Friedman credits Biden’s executive order, which will change federal procurement regulations, with “raising the profile” of SBOM and software supply chain transparency as well as “priming the pump” for the active standards that have been developed at NTIA over the past three years. 

Asked if FDA requiring SBOMs to be submitted as part of premarket submissions is a good idea, Friedman declined to answer. However, he made the case that understanding “what’s under the hood” of a medical device allows healthcare providers to determine quickly of whether they are affected by newly discovered cyber vulnerabilities.

Roadmap for hackers or defenders? 

The SBOM concept is predicated on third-party component information contained in a machine-readable format that can be easily shared with healthcare providers, among other stakeholders. But the data could also be potentially accessed and exploited by cybercriminals and in the process actually make a medical device more vulnerable to an attack.

At least, that is what the medical device industry fears.   

“There are certain guardrails that we just want to make sure from a common sense perspective are in place. In the context of issuing SBOMs, they really should be in a secure environment so that the general public just can’t access them,” said Zach Rothstein, AdvaMed’s vice president for technology and regulatory affairs. 

While NTIA calls it a common misconception and concern, the agency acknowledges that theoretically such a scenario is possible as “all information is dual-edged.”   

The agency contends that the “defensive benefits of transparency far outweigh this common concern as SBOMs serve more as a ‘roadmap for the defender'” rather than being a dangerous source of sensitive data for hackers to use to target medical devices.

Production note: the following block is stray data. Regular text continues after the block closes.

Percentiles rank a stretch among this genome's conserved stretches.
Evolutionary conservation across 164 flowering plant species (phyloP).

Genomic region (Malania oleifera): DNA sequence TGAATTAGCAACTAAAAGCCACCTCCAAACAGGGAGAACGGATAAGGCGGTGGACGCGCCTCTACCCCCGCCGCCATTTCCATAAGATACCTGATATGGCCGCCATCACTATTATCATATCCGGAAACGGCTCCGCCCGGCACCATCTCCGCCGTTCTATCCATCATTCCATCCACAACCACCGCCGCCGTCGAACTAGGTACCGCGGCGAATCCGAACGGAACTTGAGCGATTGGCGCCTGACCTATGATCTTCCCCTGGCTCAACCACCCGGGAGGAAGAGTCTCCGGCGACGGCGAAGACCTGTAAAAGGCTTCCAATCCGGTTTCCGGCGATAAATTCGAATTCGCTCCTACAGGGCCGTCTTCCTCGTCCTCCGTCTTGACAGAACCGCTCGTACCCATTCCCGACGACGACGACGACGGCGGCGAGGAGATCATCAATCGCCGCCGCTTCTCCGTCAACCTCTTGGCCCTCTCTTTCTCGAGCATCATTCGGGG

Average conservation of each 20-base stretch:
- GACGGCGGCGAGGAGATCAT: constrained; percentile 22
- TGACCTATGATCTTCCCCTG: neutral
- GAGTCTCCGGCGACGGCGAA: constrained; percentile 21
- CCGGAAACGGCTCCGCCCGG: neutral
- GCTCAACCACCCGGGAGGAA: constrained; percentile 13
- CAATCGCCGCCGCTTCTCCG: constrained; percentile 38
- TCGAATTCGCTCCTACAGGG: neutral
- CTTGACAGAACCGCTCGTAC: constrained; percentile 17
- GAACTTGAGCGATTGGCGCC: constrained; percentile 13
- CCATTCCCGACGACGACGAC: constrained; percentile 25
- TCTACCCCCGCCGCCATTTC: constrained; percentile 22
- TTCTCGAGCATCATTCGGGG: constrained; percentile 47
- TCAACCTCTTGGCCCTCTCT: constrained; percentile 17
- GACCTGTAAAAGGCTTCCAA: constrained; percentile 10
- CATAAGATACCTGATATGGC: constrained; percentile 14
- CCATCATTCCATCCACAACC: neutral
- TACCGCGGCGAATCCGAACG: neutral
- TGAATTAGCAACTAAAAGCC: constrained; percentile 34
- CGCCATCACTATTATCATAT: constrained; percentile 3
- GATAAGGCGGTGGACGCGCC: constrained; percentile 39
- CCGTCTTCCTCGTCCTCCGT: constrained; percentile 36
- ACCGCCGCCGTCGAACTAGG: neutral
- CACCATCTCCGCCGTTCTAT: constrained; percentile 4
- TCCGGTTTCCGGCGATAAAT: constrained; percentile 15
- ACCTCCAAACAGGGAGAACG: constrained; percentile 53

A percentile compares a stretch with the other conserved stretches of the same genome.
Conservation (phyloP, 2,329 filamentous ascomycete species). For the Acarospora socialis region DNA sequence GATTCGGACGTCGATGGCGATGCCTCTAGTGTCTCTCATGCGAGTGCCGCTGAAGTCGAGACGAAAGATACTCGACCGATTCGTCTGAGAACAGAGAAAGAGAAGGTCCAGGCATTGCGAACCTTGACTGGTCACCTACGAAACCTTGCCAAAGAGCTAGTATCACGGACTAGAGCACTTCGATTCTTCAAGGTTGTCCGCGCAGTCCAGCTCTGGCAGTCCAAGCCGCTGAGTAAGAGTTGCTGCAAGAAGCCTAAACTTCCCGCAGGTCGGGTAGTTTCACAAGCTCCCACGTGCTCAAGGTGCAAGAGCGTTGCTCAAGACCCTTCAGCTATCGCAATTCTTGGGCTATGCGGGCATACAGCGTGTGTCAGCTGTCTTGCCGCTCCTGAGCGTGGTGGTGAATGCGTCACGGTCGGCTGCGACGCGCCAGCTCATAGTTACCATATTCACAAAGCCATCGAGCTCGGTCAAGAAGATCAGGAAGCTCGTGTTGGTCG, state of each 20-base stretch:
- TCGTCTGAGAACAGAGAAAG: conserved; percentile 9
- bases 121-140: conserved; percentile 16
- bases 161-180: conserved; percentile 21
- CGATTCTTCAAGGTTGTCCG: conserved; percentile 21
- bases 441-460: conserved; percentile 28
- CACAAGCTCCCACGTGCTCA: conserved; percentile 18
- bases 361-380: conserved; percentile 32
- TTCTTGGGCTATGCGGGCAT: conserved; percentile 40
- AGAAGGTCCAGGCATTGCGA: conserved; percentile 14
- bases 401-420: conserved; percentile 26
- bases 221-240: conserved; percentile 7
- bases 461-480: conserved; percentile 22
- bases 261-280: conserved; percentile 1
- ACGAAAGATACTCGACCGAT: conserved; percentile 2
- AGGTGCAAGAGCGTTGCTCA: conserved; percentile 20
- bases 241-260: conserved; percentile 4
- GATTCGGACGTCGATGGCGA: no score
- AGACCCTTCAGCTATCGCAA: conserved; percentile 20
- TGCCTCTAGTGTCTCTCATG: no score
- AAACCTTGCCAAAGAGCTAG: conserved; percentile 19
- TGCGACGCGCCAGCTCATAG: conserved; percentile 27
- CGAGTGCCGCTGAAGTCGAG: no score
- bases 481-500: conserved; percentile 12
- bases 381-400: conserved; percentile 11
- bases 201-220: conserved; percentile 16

FDA’s 2018 Medical Device Safety Action Plan put the industry on notice that it was mulling requiring companies to develop SBOMs as part of premarket submissions and to make them available to healthcare users. 

AdvaMed’s formal comments questioned the benefits of SBOMs given the the inherent risks of information getting into the wrong hands and warned that the burden of implementation for healthcare providers was too great.

The lobby also said it was concerned about the lack of proper controls around the sharing and maintenance of SBOMs, warning that if the electronically readable documents were stored in a publicly available central database it could allow hackers to learn which software is operating within a device and expose patients to potential harm.

“There may be a period of time in which a device could be at heightened risk for exploitation after the discovery of a vulnerability — until it is mitigated — if the information contained in an SBOM is obtained by a nefarious actor,” AdvaMed warned.

AdvaMed recommended that “limitations should be imposed on the access to SBOM information, such as permitting only hospital network operators access to the information” in order to “ensure appropriate risk management is in place and unintended consequences are mitigated.” 

NTIA seems open to this kind of access control having made it a part of the agency’s guidelines issued in July for the minimum elements of an SBOM.

“Many suppliers, including open source maintainers and those with widely available software, may feel their interests are best served by making SBOM data public. Other organizations, especially at first, may wish to keep this data confidential, and limit access to specific customers or users,” NTIA states.

Overall, Rothstein says that the medtech industry is supportive “as a general proposition” of SBOM, particularly as a potential solution in helping to defend older legacy medical devices against growing cyber threats.

But AdvaMed also wants to see uniform standards to ensure device manufacturers provide the same information and “don’t have to create 10 different versions of the same document” to meet the SBOM requirement, according to Rothstein.

Ultimately, NTIA concludes that if SBOMs are to be successfully implemented across many industries it will require both broad rules and policies, as well as specific areas of flexibility. 

Friedman acknowledges this fundamental tension that exists “between the benefits of a one-size-fits-all approach” to SBOM that “scales more easily and makes it easier to build out tools and policies” versus “sector-specific” formulations for industries such as medtech that remain to be worked out.